Efterklang on the making of Piramida
In the first part of their existence Efterklang were a band who seemed to inhabit a world entirely of their own. 2007’s Parades was no doubt a landmark for the Danish band, receiving a 10/10 review on these pages and similar critical and public acclaim elsewhere. It was a masterpiece of layers with numerous live and electronic sounds in both the foreground and the periphery. Yet Parades was also somehow refined. It was then transformed into a living, breathing, all-encompassing live show with the help of various orchestras across the world; a project which included a live performance with the Britten Sinfonia at The Barbican in 2009, as well as a live album and DVD release that same year. It may have seemed at the time that their particular mountain was scaled but from that point the band have since climbed many further and more varied peaks.
In some ways, 2010’s Magic Chairs – the band’s 4AD debut – felt like a departure from what you could expect from an Efterklang album. The sense of adventure that marks the band out was present but it manifested itself in a more immediate way. A selection of orchestral-pop based tracks replaced some of their more recognisable denser, winding, technical pieces and it felt like a corner was turned. Melodies were brought to the front with the lyrics taking their place in the foreground, having previously been shrouded in a myriad of sounds. Upon completion of that record it was a departure of another sort that the Danish trio of Rasmus Stolberg, Casper Clausen and Mads Brauer had in mind for their next full-length. The idea of connecting the album to a location – something the band had previously done in working with Vincent Moon on An Island – was discussed. “We had different ideas of how we could do that”, says bassist Stolberg.
How they then decided, back in 2010, to travel to the abandoned Arctic mining town of Pyramiden on Spitsbergen is not an especially long story, even though the happenings on location and afterwards are long enough for many, many thousands of words.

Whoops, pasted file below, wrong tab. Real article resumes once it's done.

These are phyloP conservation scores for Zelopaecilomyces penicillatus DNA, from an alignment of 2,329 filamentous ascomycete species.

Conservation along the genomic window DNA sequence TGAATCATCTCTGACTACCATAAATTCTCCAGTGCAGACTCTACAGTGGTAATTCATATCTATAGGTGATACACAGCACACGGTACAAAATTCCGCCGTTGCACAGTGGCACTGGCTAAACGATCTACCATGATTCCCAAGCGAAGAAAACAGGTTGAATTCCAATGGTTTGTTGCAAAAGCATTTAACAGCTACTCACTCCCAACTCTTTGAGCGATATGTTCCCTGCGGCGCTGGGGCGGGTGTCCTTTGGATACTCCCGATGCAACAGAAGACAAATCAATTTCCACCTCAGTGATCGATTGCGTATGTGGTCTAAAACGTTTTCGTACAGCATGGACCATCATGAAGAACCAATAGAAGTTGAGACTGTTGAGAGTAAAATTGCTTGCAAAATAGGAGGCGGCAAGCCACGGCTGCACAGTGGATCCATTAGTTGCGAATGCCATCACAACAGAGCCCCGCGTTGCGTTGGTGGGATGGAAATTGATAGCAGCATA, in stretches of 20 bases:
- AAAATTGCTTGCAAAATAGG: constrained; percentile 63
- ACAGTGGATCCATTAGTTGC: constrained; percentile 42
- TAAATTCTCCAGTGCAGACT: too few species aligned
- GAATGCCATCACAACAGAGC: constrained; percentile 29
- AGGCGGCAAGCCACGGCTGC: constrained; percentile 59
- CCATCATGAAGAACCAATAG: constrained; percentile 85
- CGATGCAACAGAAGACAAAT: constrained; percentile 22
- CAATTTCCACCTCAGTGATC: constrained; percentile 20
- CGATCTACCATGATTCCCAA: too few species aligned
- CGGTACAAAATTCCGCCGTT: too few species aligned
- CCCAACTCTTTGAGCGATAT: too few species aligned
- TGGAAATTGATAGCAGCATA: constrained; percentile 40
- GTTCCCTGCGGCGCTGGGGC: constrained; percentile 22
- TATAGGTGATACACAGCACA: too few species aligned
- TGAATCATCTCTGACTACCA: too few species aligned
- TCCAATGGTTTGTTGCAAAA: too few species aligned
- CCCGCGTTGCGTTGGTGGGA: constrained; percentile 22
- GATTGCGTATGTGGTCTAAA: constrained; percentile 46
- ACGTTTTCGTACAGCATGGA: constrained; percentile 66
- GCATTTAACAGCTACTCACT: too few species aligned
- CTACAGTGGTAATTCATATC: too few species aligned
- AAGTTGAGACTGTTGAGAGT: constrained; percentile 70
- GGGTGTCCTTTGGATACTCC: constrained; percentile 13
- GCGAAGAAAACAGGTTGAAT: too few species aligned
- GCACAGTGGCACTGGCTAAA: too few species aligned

“This Swedish film director e-mailed saying, ‘I’d love to do a music video with you guys…check out the photos of this place up here in the arctic, I was thinking we could go up there’. Then we looked and the photos and was like ‘Wow! This is way too good for a music video’. So we just connected with it.”
On seeing the photos of the town and researching the location and its unique recent and distant history, their minds were made up swiftly. “We went online to start to dig out material and read about this place, and then we found out the world’s northernmost grand piano stands in this town. Then it became this thing we just had to do. We got this idea to go there then we couldn’t leave the idea again.” Looking at those photos and discovering its back story – bought by the Soviet Union from Sweden in 1927 and abandoned as a working location by its Russian state-owned company in 1998 – it is not difficult to realise its fundamental irresistibility, nor to imagine the minds of the band when faced with the prospect. Though human life departed in the late ‘90s, the town’s buildings remain intact. An effort has been made by its owners Arktikugol to preserve, maintain and repair Pyramiden somewhat, yet it is still a non-functioning ghost town unable to sustain human life and is likely to remain that way.
Getting there was the first challenge. Not just planning a route to a remote and relatively inaccessible island but having permission to be there and to do the things they wanted. The company that still owns the settlement turned out to be aptly inaccessible themselves. “We just couldn’t get permission and couldn’t get in contact with anyone but we realised that we had to do this. We started to plan where we could go and do something similar and we couldn’t come up with it. It was so focused that it had to be that place,” explains Stolberg.
A year later, and as hope was fading, the trio received an e-mail from a German director making a documentary series called Moderne Ruinen (Modern Ruins) who had met the company in Moscow. The all clear is given to travel with the film crew and with a similar level of access. So that was that: sorted, to a degree. Job done, it was happening. But how could three musicians possibly prepare for a trip like this? “To tell you the truth, in Efterklang we don’t know anything about survival and we ended up with these guys, so it meant that we had some guidance in terms of what to pack, what to bring and how to do it.”
That was the practical side. But mentally and creatively? They researched, naturally, and read Persistent Memories by Hein B. Bjerck, Bjørnar Olsen, Elin Andreeasen, who visited the settlement in 2006 and then published their thoughts, findings and photos of the expedition.
“It’s a really interesting book in dealing with different interests and they went there to visit it in 2005 or 2006. So we were reading a lot about it – we knew a lot about what buildings were up there. We knew there was a hospital, we knew there was a swimming pool, we knew there was a power plant, we knew that they had this piano in the concert hall.”